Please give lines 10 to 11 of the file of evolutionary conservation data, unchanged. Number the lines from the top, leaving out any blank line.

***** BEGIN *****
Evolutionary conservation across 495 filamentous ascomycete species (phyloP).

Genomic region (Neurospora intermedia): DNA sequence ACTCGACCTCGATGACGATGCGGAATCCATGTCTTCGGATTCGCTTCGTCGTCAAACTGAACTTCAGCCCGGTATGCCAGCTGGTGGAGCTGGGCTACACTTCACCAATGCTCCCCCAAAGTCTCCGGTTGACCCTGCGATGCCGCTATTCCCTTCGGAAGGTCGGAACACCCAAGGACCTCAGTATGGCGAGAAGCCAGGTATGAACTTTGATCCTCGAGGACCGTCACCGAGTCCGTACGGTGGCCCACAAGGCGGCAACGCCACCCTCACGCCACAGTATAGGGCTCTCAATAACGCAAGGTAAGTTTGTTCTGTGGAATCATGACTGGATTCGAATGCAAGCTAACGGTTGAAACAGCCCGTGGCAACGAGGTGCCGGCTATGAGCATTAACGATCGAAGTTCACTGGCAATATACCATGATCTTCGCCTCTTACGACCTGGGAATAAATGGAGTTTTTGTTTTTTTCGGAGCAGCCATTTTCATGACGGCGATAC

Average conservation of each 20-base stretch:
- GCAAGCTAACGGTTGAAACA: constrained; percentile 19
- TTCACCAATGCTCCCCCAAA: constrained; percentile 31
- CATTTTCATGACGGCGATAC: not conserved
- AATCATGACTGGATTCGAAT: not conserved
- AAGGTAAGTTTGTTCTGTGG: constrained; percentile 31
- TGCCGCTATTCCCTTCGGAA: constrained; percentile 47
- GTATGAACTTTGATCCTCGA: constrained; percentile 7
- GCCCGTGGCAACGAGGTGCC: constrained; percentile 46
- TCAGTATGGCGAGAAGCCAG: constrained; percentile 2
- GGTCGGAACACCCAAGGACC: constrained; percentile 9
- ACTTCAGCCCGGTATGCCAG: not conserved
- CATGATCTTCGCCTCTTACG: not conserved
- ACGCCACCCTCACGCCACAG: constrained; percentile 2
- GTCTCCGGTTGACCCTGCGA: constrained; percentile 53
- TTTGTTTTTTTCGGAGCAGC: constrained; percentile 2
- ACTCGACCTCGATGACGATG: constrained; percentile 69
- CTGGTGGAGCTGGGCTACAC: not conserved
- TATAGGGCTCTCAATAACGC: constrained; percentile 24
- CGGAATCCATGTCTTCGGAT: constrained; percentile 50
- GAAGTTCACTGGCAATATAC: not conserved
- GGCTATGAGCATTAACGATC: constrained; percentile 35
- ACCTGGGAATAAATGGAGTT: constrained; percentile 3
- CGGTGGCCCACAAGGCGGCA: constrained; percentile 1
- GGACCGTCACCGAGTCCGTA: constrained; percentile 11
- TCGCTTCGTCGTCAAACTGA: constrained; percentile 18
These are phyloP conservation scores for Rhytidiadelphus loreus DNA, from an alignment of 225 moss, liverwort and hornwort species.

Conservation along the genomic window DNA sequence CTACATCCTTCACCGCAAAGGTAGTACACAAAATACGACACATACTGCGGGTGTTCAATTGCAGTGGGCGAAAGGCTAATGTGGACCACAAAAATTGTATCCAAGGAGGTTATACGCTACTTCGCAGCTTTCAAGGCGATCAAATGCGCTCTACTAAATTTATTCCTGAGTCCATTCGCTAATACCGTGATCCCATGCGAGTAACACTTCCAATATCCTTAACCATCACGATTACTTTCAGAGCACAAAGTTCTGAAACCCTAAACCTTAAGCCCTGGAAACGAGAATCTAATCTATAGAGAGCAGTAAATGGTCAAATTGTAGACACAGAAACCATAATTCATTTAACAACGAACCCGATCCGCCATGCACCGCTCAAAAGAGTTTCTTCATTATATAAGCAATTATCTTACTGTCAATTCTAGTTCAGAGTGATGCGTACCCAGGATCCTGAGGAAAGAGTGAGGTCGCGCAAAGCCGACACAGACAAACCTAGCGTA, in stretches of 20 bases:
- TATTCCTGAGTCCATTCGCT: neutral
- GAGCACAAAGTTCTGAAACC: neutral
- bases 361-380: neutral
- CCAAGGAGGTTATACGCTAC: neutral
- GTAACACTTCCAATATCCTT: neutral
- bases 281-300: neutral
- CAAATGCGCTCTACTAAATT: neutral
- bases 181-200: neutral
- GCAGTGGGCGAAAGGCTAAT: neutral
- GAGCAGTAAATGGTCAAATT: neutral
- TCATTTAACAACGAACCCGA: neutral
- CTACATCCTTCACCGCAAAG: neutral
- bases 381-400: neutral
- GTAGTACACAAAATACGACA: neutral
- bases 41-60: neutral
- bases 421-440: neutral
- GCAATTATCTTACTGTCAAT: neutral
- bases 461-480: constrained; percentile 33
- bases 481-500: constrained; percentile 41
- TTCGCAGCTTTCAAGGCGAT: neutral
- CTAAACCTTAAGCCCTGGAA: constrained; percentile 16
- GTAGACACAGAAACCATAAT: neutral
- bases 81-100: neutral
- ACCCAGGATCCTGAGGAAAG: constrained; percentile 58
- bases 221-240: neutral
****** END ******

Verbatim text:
- GTATGAACTTTGATCCTCGA: constrained; percentile 7
- GCCCGTGGCAACGAGGTGCC: constrained; percentile 46